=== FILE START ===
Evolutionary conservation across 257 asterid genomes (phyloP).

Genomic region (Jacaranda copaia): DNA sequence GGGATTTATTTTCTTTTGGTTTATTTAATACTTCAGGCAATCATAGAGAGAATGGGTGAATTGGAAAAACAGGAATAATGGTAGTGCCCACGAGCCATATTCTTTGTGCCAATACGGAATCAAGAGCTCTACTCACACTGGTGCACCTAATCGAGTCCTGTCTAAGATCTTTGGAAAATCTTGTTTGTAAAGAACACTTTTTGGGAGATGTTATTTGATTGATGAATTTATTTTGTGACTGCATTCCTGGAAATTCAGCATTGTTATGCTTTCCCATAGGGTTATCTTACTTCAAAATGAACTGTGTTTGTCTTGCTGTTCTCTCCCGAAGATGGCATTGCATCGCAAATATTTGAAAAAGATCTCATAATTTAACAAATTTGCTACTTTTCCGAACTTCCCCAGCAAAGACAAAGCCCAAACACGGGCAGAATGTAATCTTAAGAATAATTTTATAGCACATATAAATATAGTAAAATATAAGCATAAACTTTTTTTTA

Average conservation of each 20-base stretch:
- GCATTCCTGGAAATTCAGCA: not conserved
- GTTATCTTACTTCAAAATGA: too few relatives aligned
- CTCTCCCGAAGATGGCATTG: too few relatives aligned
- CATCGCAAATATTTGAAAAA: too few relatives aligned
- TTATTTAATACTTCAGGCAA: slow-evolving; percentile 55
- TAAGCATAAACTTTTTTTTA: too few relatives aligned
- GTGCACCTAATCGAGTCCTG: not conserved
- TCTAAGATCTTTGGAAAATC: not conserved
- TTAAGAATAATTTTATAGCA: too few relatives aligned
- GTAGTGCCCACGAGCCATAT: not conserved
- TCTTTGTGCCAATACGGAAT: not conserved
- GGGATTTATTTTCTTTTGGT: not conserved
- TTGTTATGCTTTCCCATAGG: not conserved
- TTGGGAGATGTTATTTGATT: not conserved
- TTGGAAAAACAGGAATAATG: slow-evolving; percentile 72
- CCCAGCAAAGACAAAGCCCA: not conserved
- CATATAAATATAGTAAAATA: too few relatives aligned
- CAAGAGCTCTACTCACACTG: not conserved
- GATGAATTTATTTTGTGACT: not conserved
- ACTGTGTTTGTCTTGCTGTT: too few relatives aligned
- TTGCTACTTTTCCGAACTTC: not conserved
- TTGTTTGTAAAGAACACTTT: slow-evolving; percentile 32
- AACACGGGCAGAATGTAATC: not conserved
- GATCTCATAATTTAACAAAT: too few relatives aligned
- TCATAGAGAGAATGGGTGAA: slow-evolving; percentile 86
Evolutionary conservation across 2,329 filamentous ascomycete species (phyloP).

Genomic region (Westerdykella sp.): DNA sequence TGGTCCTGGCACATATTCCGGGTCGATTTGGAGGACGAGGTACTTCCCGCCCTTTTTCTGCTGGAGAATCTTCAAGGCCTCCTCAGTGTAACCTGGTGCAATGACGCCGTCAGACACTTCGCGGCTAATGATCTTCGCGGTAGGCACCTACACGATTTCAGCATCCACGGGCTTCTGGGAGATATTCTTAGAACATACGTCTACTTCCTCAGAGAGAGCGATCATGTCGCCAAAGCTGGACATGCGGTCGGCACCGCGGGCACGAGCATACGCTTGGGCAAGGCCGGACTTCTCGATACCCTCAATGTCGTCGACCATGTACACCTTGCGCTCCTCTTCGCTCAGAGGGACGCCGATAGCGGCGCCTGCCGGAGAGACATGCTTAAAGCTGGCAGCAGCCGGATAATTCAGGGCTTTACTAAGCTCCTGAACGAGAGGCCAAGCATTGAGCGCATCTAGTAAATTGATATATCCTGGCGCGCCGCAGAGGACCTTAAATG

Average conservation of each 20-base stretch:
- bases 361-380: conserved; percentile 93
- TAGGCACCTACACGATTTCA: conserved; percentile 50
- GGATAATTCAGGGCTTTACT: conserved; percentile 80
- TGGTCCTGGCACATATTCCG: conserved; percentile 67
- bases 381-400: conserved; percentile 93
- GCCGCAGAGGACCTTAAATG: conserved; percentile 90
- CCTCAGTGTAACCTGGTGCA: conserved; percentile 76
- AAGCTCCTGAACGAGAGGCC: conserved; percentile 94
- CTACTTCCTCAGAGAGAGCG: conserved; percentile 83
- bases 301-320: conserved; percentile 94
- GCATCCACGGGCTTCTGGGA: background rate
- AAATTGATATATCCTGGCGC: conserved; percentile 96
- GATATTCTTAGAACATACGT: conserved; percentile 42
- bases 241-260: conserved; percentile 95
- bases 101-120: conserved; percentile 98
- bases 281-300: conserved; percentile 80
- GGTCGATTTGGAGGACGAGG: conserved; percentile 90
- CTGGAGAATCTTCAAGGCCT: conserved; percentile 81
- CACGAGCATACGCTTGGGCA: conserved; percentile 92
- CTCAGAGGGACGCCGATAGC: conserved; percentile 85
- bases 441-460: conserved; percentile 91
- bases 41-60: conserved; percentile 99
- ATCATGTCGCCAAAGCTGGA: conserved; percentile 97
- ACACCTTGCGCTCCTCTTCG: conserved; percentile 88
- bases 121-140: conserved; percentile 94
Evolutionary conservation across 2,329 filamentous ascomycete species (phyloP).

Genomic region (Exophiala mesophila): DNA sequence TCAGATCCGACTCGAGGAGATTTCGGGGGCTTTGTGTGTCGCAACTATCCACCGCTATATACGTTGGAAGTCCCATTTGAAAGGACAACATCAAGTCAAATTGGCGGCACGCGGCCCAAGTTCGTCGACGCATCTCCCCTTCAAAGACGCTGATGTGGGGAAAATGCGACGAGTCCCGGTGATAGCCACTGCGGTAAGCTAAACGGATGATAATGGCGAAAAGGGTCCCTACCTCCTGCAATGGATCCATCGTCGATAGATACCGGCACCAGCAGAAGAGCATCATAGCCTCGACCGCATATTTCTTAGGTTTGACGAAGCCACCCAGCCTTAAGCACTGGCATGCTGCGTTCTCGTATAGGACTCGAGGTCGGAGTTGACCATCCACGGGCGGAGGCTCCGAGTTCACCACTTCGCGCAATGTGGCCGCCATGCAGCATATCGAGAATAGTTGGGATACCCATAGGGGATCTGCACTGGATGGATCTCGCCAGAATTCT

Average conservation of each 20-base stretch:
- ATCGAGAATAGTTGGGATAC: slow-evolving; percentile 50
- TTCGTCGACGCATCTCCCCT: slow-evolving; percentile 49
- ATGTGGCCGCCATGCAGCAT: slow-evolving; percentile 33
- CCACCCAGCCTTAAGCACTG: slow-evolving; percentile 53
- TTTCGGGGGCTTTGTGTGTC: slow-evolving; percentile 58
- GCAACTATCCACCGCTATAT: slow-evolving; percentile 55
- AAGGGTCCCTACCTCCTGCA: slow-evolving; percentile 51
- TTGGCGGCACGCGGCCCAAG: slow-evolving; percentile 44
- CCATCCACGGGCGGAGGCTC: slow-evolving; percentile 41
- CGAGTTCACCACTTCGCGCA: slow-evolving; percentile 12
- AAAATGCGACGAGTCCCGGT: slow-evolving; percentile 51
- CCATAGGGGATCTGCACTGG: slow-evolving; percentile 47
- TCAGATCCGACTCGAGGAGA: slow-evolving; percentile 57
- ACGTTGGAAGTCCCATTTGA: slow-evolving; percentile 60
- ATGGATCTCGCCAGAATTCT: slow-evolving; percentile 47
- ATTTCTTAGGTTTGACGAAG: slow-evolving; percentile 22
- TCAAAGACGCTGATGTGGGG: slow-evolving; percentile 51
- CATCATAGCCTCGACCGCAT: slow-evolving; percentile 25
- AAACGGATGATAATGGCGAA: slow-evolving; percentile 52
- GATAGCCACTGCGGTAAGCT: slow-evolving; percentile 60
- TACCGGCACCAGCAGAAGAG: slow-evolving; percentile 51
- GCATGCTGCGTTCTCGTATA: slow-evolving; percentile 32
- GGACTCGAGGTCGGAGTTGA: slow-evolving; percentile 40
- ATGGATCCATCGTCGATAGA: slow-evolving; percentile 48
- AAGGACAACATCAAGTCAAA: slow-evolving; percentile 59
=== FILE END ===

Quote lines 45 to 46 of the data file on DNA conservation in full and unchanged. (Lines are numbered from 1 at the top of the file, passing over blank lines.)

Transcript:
- bases 241-260: conserved; percentile 95
- bases 101-120: conserved; percentile 98